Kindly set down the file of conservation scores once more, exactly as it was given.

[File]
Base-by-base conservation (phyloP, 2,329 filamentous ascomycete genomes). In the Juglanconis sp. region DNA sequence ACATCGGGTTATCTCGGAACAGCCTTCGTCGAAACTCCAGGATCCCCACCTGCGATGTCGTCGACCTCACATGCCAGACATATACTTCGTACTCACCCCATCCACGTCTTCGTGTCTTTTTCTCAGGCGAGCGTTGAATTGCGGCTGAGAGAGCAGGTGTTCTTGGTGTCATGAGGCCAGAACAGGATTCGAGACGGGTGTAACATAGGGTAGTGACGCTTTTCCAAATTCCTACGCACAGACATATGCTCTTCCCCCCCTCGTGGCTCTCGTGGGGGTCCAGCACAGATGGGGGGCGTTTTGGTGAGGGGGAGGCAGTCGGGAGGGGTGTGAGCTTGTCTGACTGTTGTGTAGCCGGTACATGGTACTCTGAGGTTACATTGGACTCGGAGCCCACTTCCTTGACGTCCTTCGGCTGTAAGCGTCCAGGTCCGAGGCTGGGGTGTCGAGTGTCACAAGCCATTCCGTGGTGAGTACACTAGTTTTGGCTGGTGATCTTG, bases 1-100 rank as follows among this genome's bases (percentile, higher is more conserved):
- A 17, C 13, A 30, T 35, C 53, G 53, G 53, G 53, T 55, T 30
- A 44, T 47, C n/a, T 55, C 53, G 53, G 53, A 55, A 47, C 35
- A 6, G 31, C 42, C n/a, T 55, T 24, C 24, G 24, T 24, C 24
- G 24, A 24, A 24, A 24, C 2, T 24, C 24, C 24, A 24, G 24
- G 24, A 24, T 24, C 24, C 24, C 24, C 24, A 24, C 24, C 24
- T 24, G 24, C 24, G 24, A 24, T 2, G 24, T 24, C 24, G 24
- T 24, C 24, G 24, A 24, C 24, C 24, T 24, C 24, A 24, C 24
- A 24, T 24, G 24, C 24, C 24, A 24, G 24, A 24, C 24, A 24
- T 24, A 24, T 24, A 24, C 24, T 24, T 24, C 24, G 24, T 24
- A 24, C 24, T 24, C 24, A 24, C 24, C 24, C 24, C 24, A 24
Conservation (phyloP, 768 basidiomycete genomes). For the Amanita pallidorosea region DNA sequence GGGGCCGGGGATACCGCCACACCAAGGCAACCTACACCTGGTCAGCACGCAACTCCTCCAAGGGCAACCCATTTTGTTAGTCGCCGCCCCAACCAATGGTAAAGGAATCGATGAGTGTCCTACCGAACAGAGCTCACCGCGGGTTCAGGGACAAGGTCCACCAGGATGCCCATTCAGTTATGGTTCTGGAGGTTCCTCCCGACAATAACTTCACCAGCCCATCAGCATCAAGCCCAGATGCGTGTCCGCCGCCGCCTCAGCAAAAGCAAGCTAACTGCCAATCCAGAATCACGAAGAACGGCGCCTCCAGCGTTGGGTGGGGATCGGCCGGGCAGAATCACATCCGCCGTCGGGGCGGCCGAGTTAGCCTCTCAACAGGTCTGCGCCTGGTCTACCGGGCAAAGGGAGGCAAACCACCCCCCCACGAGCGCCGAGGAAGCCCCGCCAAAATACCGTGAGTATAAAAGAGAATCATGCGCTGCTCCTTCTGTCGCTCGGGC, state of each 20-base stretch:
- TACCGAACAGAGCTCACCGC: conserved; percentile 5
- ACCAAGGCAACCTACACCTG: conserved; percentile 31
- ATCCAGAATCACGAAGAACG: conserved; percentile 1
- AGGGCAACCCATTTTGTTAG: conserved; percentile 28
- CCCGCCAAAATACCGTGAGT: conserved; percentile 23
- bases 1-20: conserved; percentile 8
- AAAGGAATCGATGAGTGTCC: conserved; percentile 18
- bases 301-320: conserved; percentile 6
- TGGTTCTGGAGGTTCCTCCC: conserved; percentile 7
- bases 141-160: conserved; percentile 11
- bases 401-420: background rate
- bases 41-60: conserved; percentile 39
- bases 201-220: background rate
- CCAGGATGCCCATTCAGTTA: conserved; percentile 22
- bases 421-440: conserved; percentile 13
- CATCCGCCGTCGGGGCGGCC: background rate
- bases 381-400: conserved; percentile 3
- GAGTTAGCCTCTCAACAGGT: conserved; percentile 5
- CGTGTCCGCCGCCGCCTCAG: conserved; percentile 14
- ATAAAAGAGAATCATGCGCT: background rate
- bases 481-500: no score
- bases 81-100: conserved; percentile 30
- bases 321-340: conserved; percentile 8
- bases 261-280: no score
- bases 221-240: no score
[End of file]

Base-by-base conservation (phyloP, 2,329 filamentous ascomycete genomes). In the Juglanconis sp. region DNA sequence ACATCGGGTTATCTCGGAACAGCCTTCGTCGAAACTCCAGGATCCCCACCTGCGATGTCGTCGACCTCACATGCCAGACATATACTTCGTACTCACCCCATCCACGTCTTCGTGTCTTTTTCTCAGGCGAGCGTTGAATTGCGGCTGAGAGAGCAGGTGTTCTTGGTGTCATGAGGCCAGAACAGGATTCGAGACGGGTGTAACATAGGGTAGTGACGCTTTTCCAAATTCCTACGCACAGACATATGCTCTTCCCCCCCTCGTGGCTCTCGTGGGGGTCCAGCACAGATGGGGGGCGTTTTGGTGAGGGGGAGGCAGTCGGGAGGGGTGTGAGCTTGTCTGACTGTTGTGTAGCCGGTACATGGTACTCTGAGGTTACATTGGACTCGGAGCCCACTTCCTTGACGTCCTTCGGCTGTAAGCGTCCAGGTCCGAGGCTGGGGTGTCGAGTGTCACAAGCCATTCCGTGGTGAGTACACTAGTTTTGGCTGGTGATCTTG, bases 1-100 rank as follows among this genome's bases (percentile, higher is more conserved):
- A 17, C 13, A 30, T 35, C 53, G 53, G 53, G 53, T 55, T 30
- A 44, T 47, C n/a, T 55, C 53, G 53, G 53, A 55, A 47, C 35
- A 6, G 31, C 42, C n/a, T 55, T 24, C 24, G 24, T 24, C 24
- G 24, A 24, A 24, A 24, C 2, T 24, C 24, C 24, A 24, G 24
- G 24, A 24, T 24, C 24, C 24, C 24, C 24, A 24, C 24, C 24
- T 24, G 24, C 24, G 24, A 24, T 2, G 24, T 24, C 24, G 24
- T 24, C 24, G 24, A 24, C 24, C 24, T 24, C 24, A 24, C 24
- A 24, T 24, G 24, C 24, C 24, A 24, G 24, A 24, C 24, A 24
- T 24, A 24, T 24, A 24, C 24, T 24, T 24, C 24, G 24, T 24
- A 24, C 24, T 24, C 24, A 24, C 24, C 24, C 24, C 24, A 24
Conservation (phyloP, 768 basidiomycete genomes). For the Amanita pallidorosea region DNA sequence GGGGCCGGGGATACCGCCACACCAAGGCAACCTACACCTGGTCAGCACGCAACTCCTCCAAGGGCAACCCATTTTGTTAGTCGCCGCCCCAACCAATGGTAAAGGAATCGATGAGTGTCCTACCGAACAGAGCTCACCGCGGGTTCAGGGACAAGGTCCACCAGGATGCCCATTCAGTTATGGTTCTGGAGGTTCCTCCCGACAATAACTTCACCAGCCCATCAGCATCAAGCCCAGATGCGTGTCCGCCGCCGCCTCAGCAAAAGCAAGCTAACTGCCAATCCAGAATCACGAAGAACGGCGCCTCCAGCGTTGGGTGGGGATCGGCCGGGCAGAATCACATCCGCCGTCGGGGCGGCCGAGTTAGCCTCTCAACAGGTCTGCGCCTGGTCTACCGGGCAAAGGGAGGCAAACCACCCCCCCACGAGCGCCGAGGAAGCCCCGCCAAAATACCGTGAGTATAAAAGAGAATCATGCGCTGCTCCTTCTGTCGCTCGGGC, state of each 20-base stretch:
- TACCGAACAGAGCTCACCGC: conserved; percentile 5
- ACCAAGGCAACCTACACCTG: conserved; percentile 31
- ATCCAGAATCACGAAGAACG: conserved; percentile 1
- AGGGCAACCCATTTTGTTAG: conserved; percentile 28
- CCCGCCAAAATACCGTGAGT: conserved; percentile 23
- bases 1-20: conserved; percentile 8
- AAAGGAATCGATGAGTGTCC: conserved; percentile 18
- bases 301-320: conserved; percentile 6
- TGGTTCTGGAGGTTCCTCCC: conserved; percentile 7
- bases 141-160: conserved; percentile 11
- bases 401-420: background rate
- bases 41-60: conserved; percentile 39
- bases 201-220: background rate
- CCAGGATGCCCATTCAGTTA: conserved; percentile 22
- bases 421-440: conserved; percentile 13
- CATCCGCCGTCGGGGCGGCC: background rate
- bases 381-400: conserved; percentile 3
- GAGTTAGCCTCTCAACAGGT: conserved; percentile 5
- CGTGTCCGCCGCCGCCTCAG: conserved; percentile 14
- ATAAAAGAGAATCATGCGCT: background rate
- bases 481-500: no score
- bases 81-100: conserved; percentile 30
- bases 321-340: conserved; percentile 8
- bases 261-280: no score
- bases 221-240: no score